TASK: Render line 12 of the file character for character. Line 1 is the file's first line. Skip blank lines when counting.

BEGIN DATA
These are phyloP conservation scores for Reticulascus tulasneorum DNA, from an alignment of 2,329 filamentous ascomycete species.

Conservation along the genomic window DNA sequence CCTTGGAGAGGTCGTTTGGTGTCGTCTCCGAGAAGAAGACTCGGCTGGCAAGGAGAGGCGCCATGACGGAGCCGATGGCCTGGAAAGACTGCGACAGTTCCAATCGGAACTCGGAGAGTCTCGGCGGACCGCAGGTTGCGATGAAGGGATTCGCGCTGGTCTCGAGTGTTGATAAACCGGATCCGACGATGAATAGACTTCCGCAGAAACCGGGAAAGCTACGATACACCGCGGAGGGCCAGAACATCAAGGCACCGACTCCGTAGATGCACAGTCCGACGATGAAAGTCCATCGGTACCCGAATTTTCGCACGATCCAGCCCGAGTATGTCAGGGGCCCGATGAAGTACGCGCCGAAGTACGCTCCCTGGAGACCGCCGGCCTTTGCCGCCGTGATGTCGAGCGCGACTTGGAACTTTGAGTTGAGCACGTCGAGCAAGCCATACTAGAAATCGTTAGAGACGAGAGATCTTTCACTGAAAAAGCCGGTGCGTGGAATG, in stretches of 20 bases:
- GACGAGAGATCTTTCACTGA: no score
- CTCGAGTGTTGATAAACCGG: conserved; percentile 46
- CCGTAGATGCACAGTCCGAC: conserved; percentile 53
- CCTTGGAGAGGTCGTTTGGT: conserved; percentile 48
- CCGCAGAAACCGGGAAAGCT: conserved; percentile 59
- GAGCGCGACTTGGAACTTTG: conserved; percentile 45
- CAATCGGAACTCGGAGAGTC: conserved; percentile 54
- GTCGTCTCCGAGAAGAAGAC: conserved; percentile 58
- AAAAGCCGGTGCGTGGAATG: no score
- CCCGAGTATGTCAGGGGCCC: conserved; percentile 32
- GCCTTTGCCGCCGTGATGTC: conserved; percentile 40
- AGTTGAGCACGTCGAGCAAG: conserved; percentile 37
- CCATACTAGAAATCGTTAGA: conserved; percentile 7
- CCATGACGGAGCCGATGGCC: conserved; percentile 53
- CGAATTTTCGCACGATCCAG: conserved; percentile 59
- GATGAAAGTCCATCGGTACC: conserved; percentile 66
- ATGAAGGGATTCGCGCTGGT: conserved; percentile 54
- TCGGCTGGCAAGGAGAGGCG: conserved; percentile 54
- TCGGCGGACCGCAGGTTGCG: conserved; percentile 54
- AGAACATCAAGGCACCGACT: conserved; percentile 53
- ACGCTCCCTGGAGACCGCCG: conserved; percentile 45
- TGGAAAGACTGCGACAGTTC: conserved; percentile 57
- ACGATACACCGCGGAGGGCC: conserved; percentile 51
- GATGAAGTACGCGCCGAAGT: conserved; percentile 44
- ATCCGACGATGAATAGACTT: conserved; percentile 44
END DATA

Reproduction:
- CCCGAGTATGTCAGGGGCCC: conserved; percentile 32